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Review: The Grinch (2018)

The Grinch (2018)

Directed by: Yarrow Cheney and Scott Mosier

Premise: An animated adaptation of the book by Dr. Seuss. The Grinch (voice of
Benedict Cumberbatch) despises Christmas and the Whos of Whoville. He plots to steal all of Whoville’s holiday decorations, gifts, and treats.

What Works: In purely visual terms, 2018’s The Grinch is one of the better adaptations of Dr. Seuss’ work. The Grinch comes from Illumination Entertainment, the animation studio that previously produced the 2012 adaption of The Lorax. Like that film, The Grinch has a look that simulates the classic illustrations of Dr. Seuss’ books. That is true of the characters but also the environments and the props. Whoville and the Grinch’s lair have a fun inventiveness and the movie successfully combines cartoonish physical comedy with a tactile visual texture.

What Doesn’t: The 2018 version of The Grinch owes a lot to the classic 1966 television special but also to the 2000 live action film. In fact, this version cribs so much from its predecessors that very little of the 2018 Grinch movie feels original. The new version adapts some of the musical cues of the 1966 special, generally doing them less well, and many of the narrative embellishments are copied from the live action feature. The filmmakers bring nothing new to the material and there is no reason for this movie to exist. Furthermore, the filmmakers don’t deliver on the soulfulness that made Dr. Seuss’ original story so memorable. The frantic style of the action casts out any emotional resonance and The Grinch doesn’t deliver in any of the key emotional moments. This is the kind of remake that exists simply to exploit an intellectual property. There is an inherent problem with making a feature-length version of How the Grinch Stole Christmas. The beauty of Dr. Seuss’ short story is in its simplicity. The 2018 film finds a few ways of expanding the material, mostly by copying the 2000 version, but unlike the live action Grinch film there is nothing really added to the story. Whatever its other faults, the 2000 version added a critique of the materialism of Christmas and integrated it into the story in a way that enhanced the existing themes. The new movie does none of that and even at eighty-six minutes this Grinch feels overlong.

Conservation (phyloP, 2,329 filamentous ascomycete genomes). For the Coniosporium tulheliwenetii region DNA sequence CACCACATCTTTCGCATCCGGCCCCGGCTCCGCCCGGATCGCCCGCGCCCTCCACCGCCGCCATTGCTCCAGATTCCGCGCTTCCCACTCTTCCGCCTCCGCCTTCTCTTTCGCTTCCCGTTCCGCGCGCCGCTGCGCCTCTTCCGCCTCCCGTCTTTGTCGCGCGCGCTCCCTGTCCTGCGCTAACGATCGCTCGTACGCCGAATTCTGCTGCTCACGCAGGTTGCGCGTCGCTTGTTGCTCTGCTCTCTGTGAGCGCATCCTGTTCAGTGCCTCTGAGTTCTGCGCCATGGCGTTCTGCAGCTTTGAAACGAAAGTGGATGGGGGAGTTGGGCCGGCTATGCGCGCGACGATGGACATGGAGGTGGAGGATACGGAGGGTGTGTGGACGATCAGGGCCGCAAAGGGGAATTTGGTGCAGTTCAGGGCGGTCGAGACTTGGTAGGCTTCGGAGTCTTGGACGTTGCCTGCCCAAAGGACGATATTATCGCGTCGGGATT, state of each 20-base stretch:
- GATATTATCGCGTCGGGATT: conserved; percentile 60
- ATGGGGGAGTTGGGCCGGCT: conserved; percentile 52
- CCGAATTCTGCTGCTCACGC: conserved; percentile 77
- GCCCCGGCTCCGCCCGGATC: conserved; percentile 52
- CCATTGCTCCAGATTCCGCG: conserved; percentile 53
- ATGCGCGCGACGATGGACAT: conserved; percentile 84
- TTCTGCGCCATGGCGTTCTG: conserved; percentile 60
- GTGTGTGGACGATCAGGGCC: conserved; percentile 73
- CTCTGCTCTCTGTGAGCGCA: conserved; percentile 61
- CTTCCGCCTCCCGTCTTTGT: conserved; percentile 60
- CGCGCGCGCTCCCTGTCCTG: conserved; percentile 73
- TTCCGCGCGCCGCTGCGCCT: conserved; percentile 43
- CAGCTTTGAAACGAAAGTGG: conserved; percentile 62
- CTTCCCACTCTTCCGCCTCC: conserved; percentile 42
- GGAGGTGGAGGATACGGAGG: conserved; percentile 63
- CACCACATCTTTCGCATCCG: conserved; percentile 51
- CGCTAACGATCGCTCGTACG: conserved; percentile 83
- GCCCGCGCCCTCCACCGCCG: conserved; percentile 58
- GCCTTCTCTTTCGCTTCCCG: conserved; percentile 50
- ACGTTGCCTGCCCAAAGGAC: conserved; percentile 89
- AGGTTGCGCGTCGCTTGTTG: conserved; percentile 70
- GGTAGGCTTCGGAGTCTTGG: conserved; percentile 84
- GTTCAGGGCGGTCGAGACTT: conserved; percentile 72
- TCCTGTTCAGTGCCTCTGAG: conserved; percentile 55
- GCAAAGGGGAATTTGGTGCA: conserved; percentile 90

Bottom Line: The Grinch is a less a work of cinematic art than it is a cynically produced corporate product. Like the Seuss-inspired artwork sold at the gallery in Chicago, this is a knockoff that exploits an artist and cheapens his work.

Episode: #728 (December 9, 2018)